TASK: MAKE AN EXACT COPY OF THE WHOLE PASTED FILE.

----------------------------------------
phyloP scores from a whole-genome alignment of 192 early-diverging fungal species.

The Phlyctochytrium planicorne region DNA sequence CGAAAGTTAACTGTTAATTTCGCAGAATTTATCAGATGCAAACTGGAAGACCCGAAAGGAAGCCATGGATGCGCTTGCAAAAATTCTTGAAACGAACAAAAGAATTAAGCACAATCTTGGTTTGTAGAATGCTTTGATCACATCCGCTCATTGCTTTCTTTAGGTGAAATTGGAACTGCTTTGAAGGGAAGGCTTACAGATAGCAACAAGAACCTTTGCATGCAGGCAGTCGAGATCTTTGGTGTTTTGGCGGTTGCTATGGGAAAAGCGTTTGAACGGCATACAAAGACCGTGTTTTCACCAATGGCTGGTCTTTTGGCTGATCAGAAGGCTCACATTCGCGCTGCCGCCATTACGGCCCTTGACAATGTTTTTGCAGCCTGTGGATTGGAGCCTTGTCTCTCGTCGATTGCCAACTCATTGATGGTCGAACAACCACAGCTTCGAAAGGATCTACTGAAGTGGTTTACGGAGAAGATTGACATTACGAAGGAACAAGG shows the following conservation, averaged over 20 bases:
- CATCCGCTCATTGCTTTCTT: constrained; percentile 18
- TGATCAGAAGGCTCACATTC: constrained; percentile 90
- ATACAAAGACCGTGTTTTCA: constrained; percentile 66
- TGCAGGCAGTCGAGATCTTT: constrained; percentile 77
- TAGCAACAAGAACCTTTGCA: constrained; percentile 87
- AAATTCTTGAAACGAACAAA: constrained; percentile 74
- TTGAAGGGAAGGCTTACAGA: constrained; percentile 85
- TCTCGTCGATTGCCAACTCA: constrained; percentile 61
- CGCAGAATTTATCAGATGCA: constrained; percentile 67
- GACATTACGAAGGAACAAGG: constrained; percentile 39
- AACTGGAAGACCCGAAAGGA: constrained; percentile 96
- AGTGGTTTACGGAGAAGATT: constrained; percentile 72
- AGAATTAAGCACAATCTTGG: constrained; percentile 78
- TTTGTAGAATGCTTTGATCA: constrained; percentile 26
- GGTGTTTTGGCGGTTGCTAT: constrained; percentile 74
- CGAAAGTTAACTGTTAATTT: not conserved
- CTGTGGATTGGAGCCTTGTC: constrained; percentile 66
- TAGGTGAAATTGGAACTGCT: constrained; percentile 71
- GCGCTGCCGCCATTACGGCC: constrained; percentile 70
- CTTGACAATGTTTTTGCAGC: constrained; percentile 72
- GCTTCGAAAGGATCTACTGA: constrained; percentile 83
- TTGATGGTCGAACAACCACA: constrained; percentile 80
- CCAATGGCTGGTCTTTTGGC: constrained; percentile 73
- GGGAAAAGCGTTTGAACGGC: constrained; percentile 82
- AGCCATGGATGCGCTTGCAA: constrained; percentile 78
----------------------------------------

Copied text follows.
phyloP scores from a whole-genome alignment of 192 early-diverging fungal species.

The Phlyctochytrium planicorne region DNA sequence CGAAAGTTAACTGTTAATTTCGCAGAATTTATCAGATGCAAACTGGAAGACCCGAAAGGAAGCCATGGATGCGCTTGCAAAAATTCTTGAAACGAACAAAAGAATTAAGCACAATCTTGGTTTGTAGAATGCTTTGATCACATCCGCTCATTGCTTTCTTTAGGTGAAATTGGAACTGCTTTGAAGGGAAGGCTTACAGATAGCAACAAGAACCTTTGCATGCAGGCAGTCGAGATCTTTGGTGTTTTGGCGGTTGCTATGGGAAAAGCGTTTGAACGGCATACAAAGACCGTGTTTTCACCAATGGCTGGTCTTTTGGCTGATCAGAAGGCTCACATTCGCGCTGCCGCCATTACGGCCCTTGACAATGTTTTTGCAGCCTGTGGATTGGAGCCTTGTCTCTCGTCGATTGCCAACTCATTGATGGTCGAACAACCACAGCTTCGAAAGGATCTACTGAAGTGGTTTACGGAGAAGATTGACATTACGAAGGAACAAGG shows the following conservation, averaged over 20 bases:
- CATCCGCTCATTGCTTTCTT: constrained; percentile 18
- TGATCAGAAGGCTCACATTC: constrained; percentile 90
- ATACAAAGACCGTGTTTTCA: constrained; percentile 66
- TGCAGGCAGTCGAGATCTTT: constrained; percentile 77
- TAGCAACAAGAACCTTTGCA: constrained; percentile 87
- AAATTCTTGAAACGAACAAA: constrained; percentile 74
- TTGAAGGGAAGGCTTACAGA: constrained; percentile 85
- TCTCGTCGATTGCCAACTCA: constrained; percentile 61
- CGCAGAATTTATCAGATGCA: constrained; percentile 67
- GACATTACGAAGGAACAAGG: constrained; percentile 39
- AACTGGAAGACCCGAAAGGA: constrained; percentile 96
- AGTGGTTTACGGAGAAGATT: constrained; percentile 72
- AGAATTAAGCACAATCTTGG: constrained; percentile 78
- TTTGTAGAATGCTTTGATCA: constrained; percentile 26
- GGTGTTTTGGCGGTTGCTAT: constrained; percentile 74
- CGAAAGTTAACTGTTAATTT: not conserved
- CTGTGGATTGGAGCCTTGTC: constrained; percentile 66
- TAGGTGAAATTGGAACTGCT: constrained; percentile 71
- GCGCTGCCGCCATTACGGCC: constrained; percentile 70
- CTTGACAATGTTTTTGCAGC: constrained; percentile 72
- GCTTCGAAAGGATCTACTGA: constrained; percentile 83
- TTGATGGTCGAACAACCACA: constrained; percentile 80
- CCAATGGCTGGTCTTTTGGC: constrained; percentile 73
- GGGAAAAGCGTTTGAACGGC: constrained; percentile 82
- AGCCATGGATGCGCTTGCAA: constrained; percentile 78